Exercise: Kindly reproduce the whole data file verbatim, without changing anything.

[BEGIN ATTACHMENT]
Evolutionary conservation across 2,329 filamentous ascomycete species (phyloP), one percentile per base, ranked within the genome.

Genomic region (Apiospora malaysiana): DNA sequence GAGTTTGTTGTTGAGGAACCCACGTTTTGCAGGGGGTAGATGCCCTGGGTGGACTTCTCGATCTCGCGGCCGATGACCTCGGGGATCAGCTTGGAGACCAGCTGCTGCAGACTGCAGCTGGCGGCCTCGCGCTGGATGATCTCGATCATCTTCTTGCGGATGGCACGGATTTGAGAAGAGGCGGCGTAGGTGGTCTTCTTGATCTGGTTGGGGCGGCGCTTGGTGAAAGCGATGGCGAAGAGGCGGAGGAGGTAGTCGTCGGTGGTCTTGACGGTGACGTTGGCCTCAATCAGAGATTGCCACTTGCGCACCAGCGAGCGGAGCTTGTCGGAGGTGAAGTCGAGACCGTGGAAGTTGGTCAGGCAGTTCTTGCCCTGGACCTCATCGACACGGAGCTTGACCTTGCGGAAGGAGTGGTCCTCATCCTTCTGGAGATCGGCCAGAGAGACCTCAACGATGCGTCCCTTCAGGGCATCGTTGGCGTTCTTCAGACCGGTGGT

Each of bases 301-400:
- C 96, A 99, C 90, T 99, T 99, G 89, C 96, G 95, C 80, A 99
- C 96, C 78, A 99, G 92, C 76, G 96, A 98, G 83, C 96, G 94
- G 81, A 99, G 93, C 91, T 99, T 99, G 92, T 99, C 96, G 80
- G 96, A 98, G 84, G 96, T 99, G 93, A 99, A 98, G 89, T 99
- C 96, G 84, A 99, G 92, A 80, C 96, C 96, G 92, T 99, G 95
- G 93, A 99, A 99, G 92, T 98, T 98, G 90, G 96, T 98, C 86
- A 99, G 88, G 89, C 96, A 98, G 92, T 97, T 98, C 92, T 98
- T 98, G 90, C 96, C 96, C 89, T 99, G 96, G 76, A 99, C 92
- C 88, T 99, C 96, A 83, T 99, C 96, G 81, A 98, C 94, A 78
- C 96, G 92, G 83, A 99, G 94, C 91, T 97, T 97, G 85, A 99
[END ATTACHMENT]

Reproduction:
Evolutionary conservation across 2,329 filamentous ascomycete species (phyloP), one percentile per base, ranked within the genome.

Genomic region (Apiospora malaysiana): DNA sequence GAGTTTGTTGTTGAGGAACCCACGTTTTGCAGGGGGTAGATGCCCTGGGTGGACTTCTCGATCTCGCGGCCGATGACCTCGGGGATCAGCTTGGAGACCAGCTGCTGCAGACTGCAGCTGGCGGCCTCGCGCTGGATGATCTCGATCATCTTCTTGCGGATGGCACGGATTTGAGAAGAGGCGGCGTAGGTGGTCTTCTTGATCTGGTTGGGGCGGCGCTTGGTGAAAGCGATGGCGAAGAGGCGGAGGAGGTAGTCGTCGGTGGTCTTGACGGTGACGTTGGCCTCAATCAGAGATTGCCACTTGCGCACCAGCGAGCGGAGCTTGTCGGAGGTGAAGTCGAGACCGTGGAAGTTGGTCAGGCAGTTCTTGCCCTGGACCTCATCGACACGGAGCTTGACCTTGCGGAAGGAGTGGTCCTCATCCTTCTGGAGATCGGCCAGAGAGACCTCAACGATGCGTCCCTTCAGGGCATCGTTGGCGTTCTTCAGACCGGTGGT

Each of bases 301-400:
- C 96, A 99, C 90, T 99, T 99, G 89, C 96, G 95, C 80, A 99
- C 96, C 78, A 99, G 92, C 76, G 96, A 98, G 83, C 96, G 94
- G 81, A 99, G 93, C 91, T 99, T 99, G 92, T 99, C 96, G 80
- G 96, A 98, G 84, G 96, T 99, G 93, A 99, A 98, G 89, T 99
- C 96, G 84, A 99, G 92, A 80, C 96, C 96, G 92, T 99, G 95
- G 93, A 99, A 99, G 92, T 98, T 98, G 90, G 96, T 98, C 86
- A 99, G 88, G 89, C 96, A 98, G 92, T 97, T 98, C 92, T 98
- T 98, G 90, C 96, C 96, C 89, T 99, G 96, G 76, A 99, C 92
- C 88, T 99, C 96, A 83, T 99, C 96, G 81, A 98, C 94, A 78
- C 96, G 92, G 83, A 99, G 94, C 91, T 97, T 97, G 85, A 99